The Unbearable Vagueness of -2(b)(6)1

Bloomberg BNA’s Premier International Tax Library is a comprehensive global tax resource. Trust Bloomberg BNA's Premier International Tax Library for the guidance you need on...


By Kimberly S. Blanchard, Esq.

Weil, Gotshal & Manges LLP, New York, NY

Reg. §301.7701-2(b)(6) of the entity classification regulations (the "Regulation") is a perfect example of a regulation drafted by a person who gave little or no thought to what he/she was trying to accomplish, or what the collateral effects of the Regulation might be. It says nothing, and everything. It exists, apparently without purpose.

The Regulation provides in full as follows: "For federal tax purposes, the term corporation means—A business entity wholly owned by a State or any political subdivision thereof, or a business entity wholly owned by a foreign government or any other entity described in §1.892-2T."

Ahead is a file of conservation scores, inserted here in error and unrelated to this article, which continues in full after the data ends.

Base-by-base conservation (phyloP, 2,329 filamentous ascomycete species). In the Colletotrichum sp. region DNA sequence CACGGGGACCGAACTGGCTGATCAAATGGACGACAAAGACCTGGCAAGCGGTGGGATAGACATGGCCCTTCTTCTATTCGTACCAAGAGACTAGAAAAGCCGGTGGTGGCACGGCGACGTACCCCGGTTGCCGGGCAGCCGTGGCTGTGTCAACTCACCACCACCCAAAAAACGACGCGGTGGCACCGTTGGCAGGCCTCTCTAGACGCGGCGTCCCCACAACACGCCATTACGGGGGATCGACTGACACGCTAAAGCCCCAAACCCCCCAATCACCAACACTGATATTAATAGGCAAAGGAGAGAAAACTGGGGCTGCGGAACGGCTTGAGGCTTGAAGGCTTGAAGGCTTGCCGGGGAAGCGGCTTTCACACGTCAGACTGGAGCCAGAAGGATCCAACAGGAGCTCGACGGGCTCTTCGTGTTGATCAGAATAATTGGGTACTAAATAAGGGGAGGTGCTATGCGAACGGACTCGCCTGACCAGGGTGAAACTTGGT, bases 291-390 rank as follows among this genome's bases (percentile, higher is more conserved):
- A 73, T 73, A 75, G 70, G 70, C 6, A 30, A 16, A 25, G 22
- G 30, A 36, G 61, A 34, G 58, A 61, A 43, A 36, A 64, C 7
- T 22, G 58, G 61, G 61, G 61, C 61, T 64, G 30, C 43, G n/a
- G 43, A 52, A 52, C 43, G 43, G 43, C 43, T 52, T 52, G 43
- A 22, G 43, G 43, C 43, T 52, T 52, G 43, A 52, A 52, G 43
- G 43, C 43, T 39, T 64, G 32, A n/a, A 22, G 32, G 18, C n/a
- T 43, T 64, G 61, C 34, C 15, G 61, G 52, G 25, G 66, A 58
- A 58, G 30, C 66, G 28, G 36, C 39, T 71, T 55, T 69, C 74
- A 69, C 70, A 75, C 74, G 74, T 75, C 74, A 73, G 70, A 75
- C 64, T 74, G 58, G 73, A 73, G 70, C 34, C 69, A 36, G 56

The term "wholly owned" is entirely ambiguous. To begin with, what does "owned" mean? Does it refer to economic ownership or to the entire bundle of rights we normally think of as "ownership"? Next, what does "wholly" mean? Does it incorporate notions of indirect and constructive ownership? If these questions sound petty, consider the following examples.

Example One. Suppose that foreign government FG has an interest in a commercial law partnership (which could be a domestic or foreign business entity) entitling it to 100% of the profits up to a threshold after which partner B is entitled to a carried interest of 20%. Partner B has no capital invested in the partnership. Is the partnership wholly owned by FG? If so, it will be classified under the Regulation as a corporation, which might come as a surprise to most folks, given that the general entity classification rules would clearly respect its classification as a partnership, or at least a disregarded entity.